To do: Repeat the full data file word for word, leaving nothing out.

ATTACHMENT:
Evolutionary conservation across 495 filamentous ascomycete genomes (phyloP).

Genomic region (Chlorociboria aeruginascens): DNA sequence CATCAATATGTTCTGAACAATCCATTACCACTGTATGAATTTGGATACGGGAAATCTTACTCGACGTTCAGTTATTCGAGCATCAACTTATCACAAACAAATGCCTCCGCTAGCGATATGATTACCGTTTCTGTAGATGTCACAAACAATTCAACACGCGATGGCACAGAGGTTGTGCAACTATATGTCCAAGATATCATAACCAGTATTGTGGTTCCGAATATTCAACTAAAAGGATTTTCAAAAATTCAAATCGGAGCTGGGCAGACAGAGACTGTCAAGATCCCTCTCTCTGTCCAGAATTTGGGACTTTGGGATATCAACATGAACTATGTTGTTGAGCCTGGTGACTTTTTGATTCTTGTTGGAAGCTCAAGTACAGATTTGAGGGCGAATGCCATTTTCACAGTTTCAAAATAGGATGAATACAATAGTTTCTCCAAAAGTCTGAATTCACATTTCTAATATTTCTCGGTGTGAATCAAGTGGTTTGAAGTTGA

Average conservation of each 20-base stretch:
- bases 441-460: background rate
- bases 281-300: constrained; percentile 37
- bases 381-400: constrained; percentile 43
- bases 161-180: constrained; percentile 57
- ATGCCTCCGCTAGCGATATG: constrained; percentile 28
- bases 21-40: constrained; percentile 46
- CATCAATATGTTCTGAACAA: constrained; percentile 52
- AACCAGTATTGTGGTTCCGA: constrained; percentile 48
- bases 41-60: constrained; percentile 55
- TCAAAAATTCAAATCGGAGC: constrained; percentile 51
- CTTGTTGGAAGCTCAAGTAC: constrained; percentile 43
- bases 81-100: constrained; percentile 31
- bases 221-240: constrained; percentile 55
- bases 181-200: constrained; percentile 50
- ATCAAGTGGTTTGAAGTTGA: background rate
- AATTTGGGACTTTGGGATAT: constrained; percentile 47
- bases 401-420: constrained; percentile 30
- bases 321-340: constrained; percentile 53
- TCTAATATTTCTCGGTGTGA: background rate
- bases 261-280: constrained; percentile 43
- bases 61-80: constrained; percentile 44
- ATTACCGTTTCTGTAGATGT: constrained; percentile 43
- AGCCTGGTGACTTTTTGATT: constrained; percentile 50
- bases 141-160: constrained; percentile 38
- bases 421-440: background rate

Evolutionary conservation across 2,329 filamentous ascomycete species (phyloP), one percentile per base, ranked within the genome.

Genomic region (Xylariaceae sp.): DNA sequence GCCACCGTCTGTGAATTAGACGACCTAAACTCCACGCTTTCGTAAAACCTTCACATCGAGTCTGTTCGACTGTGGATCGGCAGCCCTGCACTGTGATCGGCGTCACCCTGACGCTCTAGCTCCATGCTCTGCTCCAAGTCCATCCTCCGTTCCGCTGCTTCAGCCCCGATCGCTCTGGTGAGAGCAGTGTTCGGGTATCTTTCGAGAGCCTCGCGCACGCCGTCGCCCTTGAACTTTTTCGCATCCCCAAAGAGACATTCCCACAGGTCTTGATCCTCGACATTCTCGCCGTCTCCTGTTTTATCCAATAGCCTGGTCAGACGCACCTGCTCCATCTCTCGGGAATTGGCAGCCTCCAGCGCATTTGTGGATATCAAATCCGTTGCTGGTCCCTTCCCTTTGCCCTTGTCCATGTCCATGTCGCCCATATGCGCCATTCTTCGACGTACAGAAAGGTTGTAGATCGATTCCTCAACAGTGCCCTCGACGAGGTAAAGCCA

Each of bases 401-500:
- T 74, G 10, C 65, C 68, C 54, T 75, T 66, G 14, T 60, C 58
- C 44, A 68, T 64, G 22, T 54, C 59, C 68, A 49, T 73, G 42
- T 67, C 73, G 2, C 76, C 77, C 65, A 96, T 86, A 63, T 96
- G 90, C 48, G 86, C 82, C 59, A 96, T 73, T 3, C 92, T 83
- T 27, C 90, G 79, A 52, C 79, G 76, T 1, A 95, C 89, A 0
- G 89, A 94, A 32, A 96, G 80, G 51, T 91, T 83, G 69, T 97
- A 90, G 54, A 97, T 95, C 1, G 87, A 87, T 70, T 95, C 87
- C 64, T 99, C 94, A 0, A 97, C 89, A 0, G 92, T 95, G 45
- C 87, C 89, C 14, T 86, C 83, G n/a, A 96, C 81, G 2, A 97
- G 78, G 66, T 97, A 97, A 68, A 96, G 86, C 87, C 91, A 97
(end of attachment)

Evolutionary conservation across 495 filamentous ascomycete genomes (phyloP).

Genomic region (Chlorociboria aeruginascens): DNA sequence CATCAATATGTTCTGAACAATCCATTACCACTGTATGAATTTGGATACGGGAAATCTTACTCGACGTTCAGTTATTCGAGCATCAACTTATCACAAACAAATGCCTCCGCTAGCGATATGATTACCGTTTCTGTAGATGTCACAAACAATTCAACACGCGATGGCACAGAGGTTGTGCAACTATATGTCCAAGATATCATAACCAGTATTGTGGTTCCGAATATTCAACTAAAAGGATTTTCAAAAATTCAAATCGGAGCTGGGCAGACAGAGACTGTCAAGATCCCTCTCTCTGTCCAGAATTTGGGACTTTGGGATATCAACATGAACTATGTTGTTGAGCCTGGTGACTTTTTGATTCTTGTTGGAAGCTCAAGTACAGATTTGAGGGCGAATGCCATTTTCACAGTTTCAAAATAGGATGAATACAATAGTTTCTCCAAAAGTCTGAATTCACATTTCTAATATTTCTCGGTGTGAATCAAGTGGTTTGAAGTTGA

Average conservation of each 20-base stretch:
- bases 441-460: background rate
- bases 281-300: constrained; percentile 37
- bases 381-400: constrained; percentile 43
- bases 161-180: constrained; percentile 57
- ATGCCTCCGCTAGCGATATG: constrained; percentile 28
- bases 21-40: constrained; percentile 46
- CATCAATATGTTCTGAACAA: constrained; percentile 52
- AACCAGTATTGTGGTTCCGA: constrained; percentile 48
- bases 41-60: constrained; percentile 55
- TCAAAAATTCAAATCGGAGC: constrained; percentile 51
- CTTGTTGGAAGCTCAAGTAC: constrained; percentile 43
- bases 81-100: constrained; percentile 31
- bases 221-240: constrained; percentile 55
- bases 181-200: constrained; percentile 50
- ATCAAGTGGTTTGAAGTTGA: background rate
- AATTTGGGACTTTGGGATAT: constrained; percentile 47
- bases 401-420: constrained; percentile 30
- bases 321-340: constrained; percentile 53
- TCTAATATTTCTCGGTGTGA: background rate
- bases 261-280: constrained; percentile 43
- bases 61-80: constrained; percentile 44
- ATTACCGTTTCTGTAGATGT: constrained; percentile 43
- AGCCTGGTGACTTTTTGATT: constrained; percentile 50
- bases 141-160: constrained; percentile 38
- bases 421-440: background rate

Evolutionary conservation across 2,329 filamentous ascomycete species (phyloP), one percentile per base, ranked within the genome.

Genomic region (Xylariaceae sp.): DNA sequence GCCACCGTCTGTGAATTAGACGACCTAAACTCCACGCTTTCGTAAAACCTTCACATCGAGTCTGTTCGACTGTGGATCGGCAGCCCTGCACTGTGATCGGCGTCACCCTGACGCTCTAGCTCCATGCTCTGCTCCAAGTCCATCCTCCGTTCCGCTGCTTCAGCCCCGATCGCTCTGGTGAGAGCAGTGTTCGGGTATCTTTCGAGAGCCTCGCGCACGCCGTCGCCCTTGAACTTTTTCGCATCCCCAAAGAGACATTCCCACAGGTCTTGATCCTCGACATTCTCGCCGTCTCCTGTTTTATCCAATAGCCTGGTCAGACGCACCTGCTCCATCTCTCGGGAATTGGCAGCCTCCAGCGCATTTGTGGATATCAAATCCGTTGCTGGTCCCTTCCCTTTGCCCTTGTCCATGTCCATGTCGCCCATATGCGCCATTCTTCGACGTACAGAAAGGTTGTAGATCGATTCCTCAACAGTGCCCTCGACGAGGTAAAGCCA

Each of bases 401-500:
- T 74, G 10, C 65, C 68, C 54, T 75, T 66, G 14, T 60, C 58
- C 44, A 68, T 64, G 22, T 54, C 59, C 68, A 49, T 73, G 42
- T 67, C 73, G 2, C 76, C 77, C 65, A 96, T 86, A 63, T 96
- G 90, C 48, G 86, C 82, C 59, A 96, T 73, T 3, C 92, T 83
- T 27, C 90, G 79, A 52, C 79, G 76, T 1, A 95, C 89, A 0
- G 89, A 94, A 32, A 96, G 80, G 51, T 91, T 83, G 69, T 97
- A 90, G 54, A 97, T 95, C 1, G 87, A 87, T 70, T 95, C 87
- C 64, T 99, C 94, A 0, A 97, C 89, A 0, G 92, T 95, G 45
- C 87, C 89, C 14, T 86, C 83, G n/a, A 96, C 81, G 2, A 97
- G 78, G 66, T 97, A 97, A 68, A 96, G 86, C 87, C 91, A 97